Wednesday, May 15, 2013

Linux PERF_EVENTS root exploit - CVE-2013-2094 (quick way to fix it)

Recently a quite critical flaw has been found in the PERF_EVENT code in Linux.

The problem is a failure at checking a 64-bits variable (cast to a 32-bits int) passed by user space, resulting to out-of-bounds access of an array in kernel space.

Here is the exploit:

The bug has been already fixed mainstream:

But lots of distro kernels are affected by this bug, so they're vulnerable to the root exploit (like all the RH / CentOS 2.6.32-based kernels).

A temporary solution, waiting for a new kernel to come out, can be to create a kernel module to "inject" the fix into the kernel at runtime, using the kprobe framework.

Here is the source code of the module:

This module injects the fix by wrapping the buggy function perf_swevent_init() using the kprobe framework.

This would allow to provide a fix really soon, and it works with any kernel affected by this bug.

To compile it (on CentOS - instructions are almost identical in other distro):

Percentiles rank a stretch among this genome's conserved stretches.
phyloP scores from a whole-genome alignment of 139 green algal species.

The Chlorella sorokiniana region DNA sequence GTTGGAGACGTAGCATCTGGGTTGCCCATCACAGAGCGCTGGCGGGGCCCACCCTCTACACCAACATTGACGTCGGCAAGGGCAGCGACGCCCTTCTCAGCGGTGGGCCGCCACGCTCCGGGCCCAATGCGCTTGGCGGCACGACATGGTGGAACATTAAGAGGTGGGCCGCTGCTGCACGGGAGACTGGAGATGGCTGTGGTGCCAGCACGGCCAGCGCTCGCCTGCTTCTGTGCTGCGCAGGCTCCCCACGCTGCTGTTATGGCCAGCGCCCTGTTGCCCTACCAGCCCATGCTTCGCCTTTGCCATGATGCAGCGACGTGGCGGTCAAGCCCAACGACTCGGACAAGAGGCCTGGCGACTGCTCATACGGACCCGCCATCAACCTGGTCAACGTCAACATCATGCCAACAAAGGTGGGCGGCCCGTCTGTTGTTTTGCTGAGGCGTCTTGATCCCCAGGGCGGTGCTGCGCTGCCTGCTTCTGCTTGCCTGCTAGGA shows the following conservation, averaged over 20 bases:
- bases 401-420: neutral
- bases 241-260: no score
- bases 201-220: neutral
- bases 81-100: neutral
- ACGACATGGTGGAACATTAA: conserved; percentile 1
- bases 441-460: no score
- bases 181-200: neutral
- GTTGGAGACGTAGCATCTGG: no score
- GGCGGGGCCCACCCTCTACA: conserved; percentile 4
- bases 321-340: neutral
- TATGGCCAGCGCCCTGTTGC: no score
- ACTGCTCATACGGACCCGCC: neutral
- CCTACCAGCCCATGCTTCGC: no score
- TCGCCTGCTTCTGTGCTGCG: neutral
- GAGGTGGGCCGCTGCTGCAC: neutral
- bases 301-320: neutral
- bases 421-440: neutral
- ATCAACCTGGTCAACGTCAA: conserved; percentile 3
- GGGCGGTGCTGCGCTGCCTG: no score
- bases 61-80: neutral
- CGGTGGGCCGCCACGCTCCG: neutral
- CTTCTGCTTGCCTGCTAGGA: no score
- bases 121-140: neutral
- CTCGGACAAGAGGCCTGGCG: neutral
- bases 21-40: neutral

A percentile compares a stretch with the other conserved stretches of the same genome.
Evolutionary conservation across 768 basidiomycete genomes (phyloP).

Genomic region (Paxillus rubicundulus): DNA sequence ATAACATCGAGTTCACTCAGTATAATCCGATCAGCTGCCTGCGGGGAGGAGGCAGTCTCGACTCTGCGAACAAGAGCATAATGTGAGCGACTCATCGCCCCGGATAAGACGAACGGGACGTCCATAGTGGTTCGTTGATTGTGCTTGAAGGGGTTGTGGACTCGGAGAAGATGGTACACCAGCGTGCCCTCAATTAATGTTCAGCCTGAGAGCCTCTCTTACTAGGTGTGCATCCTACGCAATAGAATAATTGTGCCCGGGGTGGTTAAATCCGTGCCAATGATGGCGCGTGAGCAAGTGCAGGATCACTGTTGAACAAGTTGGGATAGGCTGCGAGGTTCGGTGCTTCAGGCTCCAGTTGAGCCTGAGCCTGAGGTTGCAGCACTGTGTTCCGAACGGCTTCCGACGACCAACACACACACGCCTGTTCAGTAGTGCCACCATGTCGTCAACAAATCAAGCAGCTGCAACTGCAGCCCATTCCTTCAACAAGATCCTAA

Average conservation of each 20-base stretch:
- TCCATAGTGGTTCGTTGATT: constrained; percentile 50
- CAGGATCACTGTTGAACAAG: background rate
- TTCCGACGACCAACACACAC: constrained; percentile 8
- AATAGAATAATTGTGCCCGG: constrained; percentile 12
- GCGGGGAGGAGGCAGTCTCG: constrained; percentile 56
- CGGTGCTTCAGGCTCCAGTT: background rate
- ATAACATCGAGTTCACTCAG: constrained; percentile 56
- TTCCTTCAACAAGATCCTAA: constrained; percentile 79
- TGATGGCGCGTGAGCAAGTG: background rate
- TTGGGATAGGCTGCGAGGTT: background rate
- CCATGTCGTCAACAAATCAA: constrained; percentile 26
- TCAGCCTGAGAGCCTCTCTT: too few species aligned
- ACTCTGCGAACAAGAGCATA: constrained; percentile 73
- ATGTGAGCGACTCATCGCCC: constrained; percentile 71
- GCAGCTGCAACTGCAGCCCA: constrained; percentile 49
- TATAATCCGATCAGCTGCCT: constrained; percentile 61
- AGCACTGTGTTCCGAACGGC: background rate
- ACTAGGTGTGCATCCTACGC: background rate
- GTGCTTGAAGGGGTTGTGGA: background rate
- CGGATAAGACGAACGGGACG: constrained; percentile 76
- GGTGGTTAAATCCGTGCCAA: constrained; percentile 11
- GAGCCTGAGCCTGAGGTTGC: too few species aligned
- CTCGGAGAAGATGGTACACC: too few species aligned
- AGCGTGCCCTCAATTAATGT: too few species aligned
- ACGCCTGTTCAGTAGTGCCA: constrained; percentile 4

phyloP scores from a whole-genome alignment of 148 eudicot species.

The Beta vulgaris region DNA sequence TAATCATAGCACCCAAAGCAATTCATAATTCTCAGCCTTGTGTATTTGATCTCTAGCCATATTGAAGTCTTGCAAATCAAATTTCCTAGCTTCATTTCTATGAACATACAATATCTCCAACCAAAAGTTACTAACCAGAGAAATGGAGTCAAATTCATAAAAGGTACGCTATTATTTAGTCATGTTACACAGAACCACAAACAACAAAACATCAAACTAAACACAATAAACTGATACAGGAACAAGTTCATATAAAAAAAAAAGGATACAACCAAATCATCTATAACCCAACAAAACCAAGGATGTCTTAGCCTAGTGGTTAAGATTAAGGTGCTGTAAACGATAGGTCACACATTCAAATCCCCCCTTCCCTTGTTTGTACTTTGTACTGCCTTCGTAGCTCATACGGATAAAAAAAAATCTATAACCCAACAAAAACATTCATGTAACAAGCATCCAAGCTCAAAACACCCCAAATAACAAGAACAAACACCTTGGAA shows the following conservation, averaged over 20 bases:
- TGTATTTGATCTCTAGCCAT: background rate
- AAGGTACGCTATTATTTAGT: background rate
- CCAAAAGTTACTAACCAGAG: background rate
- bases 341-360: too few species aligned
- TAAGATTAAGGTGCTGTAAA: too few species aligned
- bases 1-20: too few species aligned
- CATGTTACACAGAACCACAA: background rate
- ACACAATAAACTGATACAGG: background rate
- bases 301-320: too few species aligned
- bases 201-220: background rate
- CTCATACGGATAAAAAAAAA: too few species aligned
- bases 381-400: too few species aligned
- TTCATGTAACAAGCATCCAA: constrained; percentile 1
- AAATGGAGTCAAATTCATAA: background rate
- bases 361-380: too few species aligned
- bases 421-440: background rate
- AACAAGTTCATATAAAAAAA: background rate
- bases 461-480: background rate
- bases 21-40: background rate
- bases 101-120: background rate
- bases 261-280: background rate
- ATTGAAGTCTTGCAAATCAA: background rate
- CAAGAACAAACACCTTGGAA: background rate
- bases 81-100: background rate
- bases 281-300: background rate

$ sudo yum install kernel-devel
  $ tar xvzf perf-bug-fix.tar.gz
  $ cd perf-bug-fix
  $ make

How to load the module and apply the fix:

 $ sudo insmod wrapper.ko

That's it. Now let's test the exploit.

Without wrapper.ko loaded: [/dev/shm]# id -u
521 [/dev/shm]# ./a.out
 -sh-4.1# id -u

With wrapper.ko: [/dev/shm]# ./a.out
a.out: test.c:51: sheep: Assertion `!close(fd)' failed.
Aborted (core dumped) [/dev/shm]# id -u


Andrea Righi said...

BTW, I didn't mention it explicitly, but this can be also considered as a zero downtime update, since there's no need to reboot the kernel. Just insert the module and the fix is applied immediately at run-time.

Obviously this is just a workaround, the solution is to update the kernel, but at least we can be safe against this attack and avoid to schedule a downtime as soon as possible.

Kim Twain said...

Thanks a lot! I was waiting for a kernel update from debian, but it hasn't been released yet. Smart and easy way to "fix" the bug (on redhat's bugzilla they were suggesting to use systemtap)

Andrea Righi said...

Yes, this is almost the same as the systemtap solution. But in this way you don't need to install the whole systemtap stuff.

Walid Shaari said...

Great, I wish i have seen that earlier. in my situation i am stuck with a specific kernel so that would have worked the best. due to solution dependencies i can not upgrade the kernel and redhat mitigation workaround were fine, but that is much better.

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